What to do if you're a victim of a scam

Guild International Officer Alice shares her advice on how to be more scam aware

What are scams?

A scam is a criminal offence under the Fraud Act. They come in many forms but are mostly designed to deceive you, to take your money or some personal information.

Anyone can be targeted for scams including students. There are many types of scams out there and scammers (criminals or fraudsters) are becoming increasingly sophisticated – they may even know your basic details.

They are likely to contact you through phone calls, emails (known as “phishing”), texts, WhatsApp, social media, or even in person.

They might pretend to be someone you trust, like a friend, a family member, legitimate organisations like HMRC, the Student Loans Company, delivery companies such as Evri or Amazon, and even the University.

They might offer you something that sounds too good to be true, like a prize, a job, tuition fee discounts, or a refund.

Or they might threaten you with something bad, reputation damage, a fine, risk of deportation, or a virus.

Spotting signs of a scam

Our ‘Advice on scams’ page on the student intranet has detailed information on the types of scams that are targeted at students and what to look out for. We recommend giving it a read and bookmarking it.

Some of these scams can seem very convincing and persuasive, but questions to ask yourself are:

  • Has someone contacted you unexpectedly?
  • Does it sound too good to be true?
  • Have you been asked to provide your personal information such as passwords or bank details like PINs?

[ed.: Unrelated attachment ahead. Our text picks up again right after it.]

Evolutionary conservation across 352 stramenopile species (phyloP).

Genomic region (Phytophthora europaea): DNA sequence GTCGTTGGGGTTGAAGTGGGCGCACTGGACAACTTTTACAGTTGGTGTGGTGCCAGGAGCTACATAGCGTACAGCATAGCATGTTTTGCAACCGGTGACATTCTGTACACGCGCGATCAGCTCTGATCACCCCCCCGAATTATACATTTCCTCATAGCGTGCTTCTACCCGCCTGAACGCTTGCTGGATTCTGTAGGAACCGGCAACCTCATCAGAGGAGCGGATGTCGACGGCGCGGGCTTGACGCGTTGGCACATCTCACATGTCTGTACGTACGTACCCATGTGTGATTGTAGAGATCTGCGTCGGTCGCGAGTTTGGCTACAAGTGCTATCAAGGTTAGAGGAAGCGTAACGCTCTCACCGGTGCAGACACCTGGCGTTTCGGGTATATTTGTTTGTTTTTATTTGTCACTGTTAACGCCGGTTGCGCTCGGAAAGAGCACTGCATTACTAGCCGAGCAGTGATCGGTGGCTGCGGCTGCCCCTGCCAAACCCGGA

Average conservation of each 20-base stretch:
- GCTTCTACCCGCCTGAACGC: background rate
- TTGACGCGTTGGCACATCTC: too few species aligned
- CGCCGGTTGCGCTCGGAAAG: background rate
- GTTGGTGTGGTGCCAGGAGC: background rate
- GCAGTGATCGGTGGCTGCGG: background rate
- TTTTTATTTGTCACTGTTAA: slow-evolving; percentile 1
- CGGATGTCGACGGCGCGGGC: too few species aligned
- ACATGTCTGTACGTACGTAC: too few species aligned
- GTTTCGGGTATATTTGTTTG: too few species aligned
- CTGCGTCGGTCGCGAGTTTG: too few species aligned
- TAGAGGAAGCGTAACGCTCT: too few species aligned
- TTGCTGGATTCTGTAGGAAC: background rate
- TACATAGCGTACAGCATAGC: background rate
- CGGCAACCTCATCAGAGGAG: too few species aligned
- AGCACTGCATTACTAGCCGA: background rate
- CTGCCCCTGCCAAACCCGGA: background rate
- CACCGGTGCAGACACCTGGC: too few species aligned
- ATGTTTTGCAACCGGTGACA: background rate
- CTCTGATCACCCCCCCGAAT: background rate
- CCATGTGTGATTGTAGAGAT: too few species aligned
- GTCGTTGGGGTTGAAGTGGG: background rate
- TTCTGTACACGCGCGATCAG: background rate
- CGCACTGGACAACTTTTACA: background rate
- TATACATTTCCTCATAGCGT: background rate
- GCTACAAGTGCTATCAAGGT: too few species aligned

• Does the message or email you received contain spelling or grammatical mistakes? Learn more about being cyber safe in this news story.
  • Have you been asked to transfer money quickly?
  • Have you spotted any unusual transactions on your bank or credit card statement, including missing cash or money you don’t remember spending?
  • Have you been asked to give access to your laptop or computer?
  • Have you been asked not to communicate this with other people, such as your family, friends, or report to the University?

If you think you or if one of your friends has been targeted by scammers, don’t panic. Stay calm and follow the below guidance.  

What to do if you think you’ve been scammed

  • Report it to the police through Action Fraud any time of the day or night using their online reporting tool or by calling 0300 123 2040.
  • If you feel threatened, report this to the police immediately by calling 999.
  • If you transferred money to the scammer in the last 24 hours, tell the police immediately by calling 101.
  • If you’ve given any financial and personal information, contact your bank immediately so they can protect your account and refund any money that has been taken.
  • You can also check your credit score to see if there are applications for credit you don’t recognise.
  • If you think you’ve given the scammer access to your laptop or computer, they might have infected your computer with a virus, or stolen passwords and financial information. Change your passwords, inform your bank about potential financial information theft, and update your anti-virus software. If you were using a University laptop or computer then contact our IT department to let them know.
  • If you get a phone call or an email from an organisation asking you for personal information, contact the company directly using a known email or phone number to check the call is legitimate. Keep any records to share it with them.

Support at the University

Being a victim of a scam can be a distressing experience. We’re here if you need someone to talk to.

You can drop in to see our Community Safety Team, (Monday to Friday, 10am-4pm) located in the North Lodge at the top of the Green Heart, as soon as possible. They can help you figure out next steps and guide you through the reporting process if you’re unsure.

For emotional support, visit our Time to Talk? page to find out more about our talking services such as UB Heard. You could also get in touch with Guild Advice at the Guild of Students.

We hope this advice is helpful. For more information on protecting yourself from scams, visit getsafeonline.org.


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